What was it about Howard Hughes?  Why was he catnip to so many beautiful Hollywood actresses?

Couldn’t have been his gorgeous good looks.

Hello, everybody.  Joe Morella and Frank Segers, your classic movie guys, here today wondering if even our beloved Mrs. Norman Maine had an illicit affair with Hughes.

The great Hollywood raconteur Oscar Levant recalled in his The Memoirs of an Amnesiac (1965) that he and guests were once in Chasen’s Restaurant when a slovenly attired man came in and said hello to me. I cut him dead.

Someone said, ‘ That was Howard Hughes.’ Just to reveal my lack of character, I got up, went to his table, and shook hands with him. Howard Hughes’ whims and indulgences make any other Hollywood character look like a pygmy.

In her recollections of Hughes, actress Joan Fontaine — yet another of the mogul’s romantic interests — perhaps hit the nail on the head. She was put off by the fact that everything seemed to be a ‘deal,’ a business arrangement, regardless of the picture he had tried to paint of our future together. 

Then why did Fontaine entertain Hughes’ romantic blandishments?  Money is sexy and he certainly had a blinding overabundance of cash.

OK, this is where Linda Darnell comes in.  Producer-director Otto Preminger noted in his Preminger: An Autobiography (1977) that Hughes was extremely successful with women, partly because of his quiet charm, partly because of his money, and mostly because of his persistence. 

Preminger recalled that Hughes expressed an interest in meeting Darnell, the striking actress who at the time was married, and whose contract at Twentieth Century Fox had several years to run. “I don’t need to know him,” said a dismissive Darnell.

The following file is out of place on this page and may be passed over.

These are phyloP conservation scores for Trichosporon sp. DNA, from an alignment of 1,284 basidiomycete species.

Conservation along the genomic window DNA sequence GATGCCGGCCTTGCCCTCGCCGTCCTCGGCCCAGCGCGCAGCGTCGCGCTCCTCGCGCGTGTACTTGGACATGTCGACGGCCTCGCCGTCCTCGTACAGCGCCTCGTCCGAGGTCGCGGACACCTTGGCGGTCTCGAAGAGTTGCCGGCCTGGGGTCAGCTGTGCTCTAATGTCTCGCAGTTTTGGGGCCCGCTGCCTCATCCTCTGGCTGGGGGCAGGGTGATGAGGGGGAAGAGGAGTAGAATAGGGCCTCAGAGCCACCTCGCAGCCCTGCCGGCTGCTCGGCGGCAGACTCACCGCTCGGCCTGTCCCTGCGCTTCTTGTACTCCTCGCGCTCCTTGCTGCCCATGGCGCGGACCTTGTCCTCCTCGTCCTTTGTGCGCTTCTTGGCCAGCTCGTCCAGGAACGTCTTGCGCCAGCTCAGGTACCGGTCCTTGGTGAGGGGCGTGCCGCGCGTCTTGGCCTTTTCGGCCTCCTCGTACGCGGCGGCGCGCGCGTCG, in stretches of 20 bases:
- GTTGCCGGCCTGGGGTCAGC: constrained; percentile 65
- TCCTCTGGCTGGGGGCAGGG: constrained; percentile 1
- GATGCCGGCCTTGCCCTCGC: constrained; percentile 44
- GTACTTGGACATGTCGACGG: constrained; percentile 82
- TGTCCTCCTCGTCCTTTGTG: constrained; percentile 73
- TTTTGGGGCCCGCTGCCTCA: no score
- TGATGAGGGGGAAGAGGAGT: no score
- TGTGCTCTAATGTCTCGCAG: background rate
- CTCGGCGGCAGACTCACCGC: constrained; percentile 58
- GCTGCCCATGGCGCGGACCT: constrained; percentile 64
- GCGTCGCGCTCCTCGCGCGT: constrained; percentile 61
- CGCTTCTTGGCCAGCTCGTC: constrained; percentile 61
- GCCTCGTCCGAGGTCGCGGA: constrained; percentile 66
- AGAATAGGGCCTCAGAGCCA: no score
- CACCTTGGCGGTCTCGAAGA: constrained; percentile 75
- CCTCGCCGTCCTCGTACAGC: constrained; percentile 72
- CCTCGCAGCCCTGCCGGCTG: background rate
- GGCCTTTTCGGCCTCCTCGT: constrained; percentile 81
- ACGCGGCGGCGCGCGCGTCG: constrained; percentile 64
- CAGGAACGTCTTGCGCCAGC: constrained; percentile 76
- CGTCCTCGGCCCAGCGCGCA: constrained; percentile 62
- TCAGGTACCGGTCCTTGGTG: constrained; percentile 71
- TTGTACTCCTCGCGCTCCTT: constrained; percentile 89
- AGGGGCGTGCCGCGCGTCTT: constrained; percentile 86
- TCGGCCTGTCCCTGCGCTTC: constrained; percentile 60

As Preminger tells it, the Howard Hughes seduction machine then kicked into high gear.

Although he was an accomplished golfer, Hughes enrolled in the same golf lessons that Darnell was taking at the time.  

When she saw him there she naturally felt flattered. Hughes introduced himself to the actress, asking her ‘What harm could there be in the two of us having lunch together?’  Darnell said, yes, providing her agent could come along.

Hughes arrived at the appointed hour, picked up Darnell and agent in an old Chevrolet, and drove to his private airfield. Warming up on the landing strip was a Constellation, one of the biggest planes then in use. ‘What’s going on?, asked an alarmed Linda Darnell. ‘We are going to lunch,’ Hughes answered.

The three of them boarded the plane, with Hughes taking the controls.  Destination — San Francisco.

There a car was waiting for them. They were driven to the Fairmont Hotel, which had a spectacular view of the city and the bay.  Hughes had taken an entire floor of the hotel.  A small orchestra played, a delicious buffet was laid out, and waiters served them with great solicitude, Preminger wrote in his memoir.

I don’t exactly know what happened except that Linda got a divorce from her cameraman husband a few months later.

She never married Hughes, though.  It was Preminger’s view that at the time marriage was one human condition Hughes wanted to avoid at any price. (He did, however, wed actress Jean Peters in 1957.  The couple divorced in 1971.)

Hughes is pictured above with Bette Davis.  Another of his conquests.  Her husband named Hughes in his divorce proceedings.





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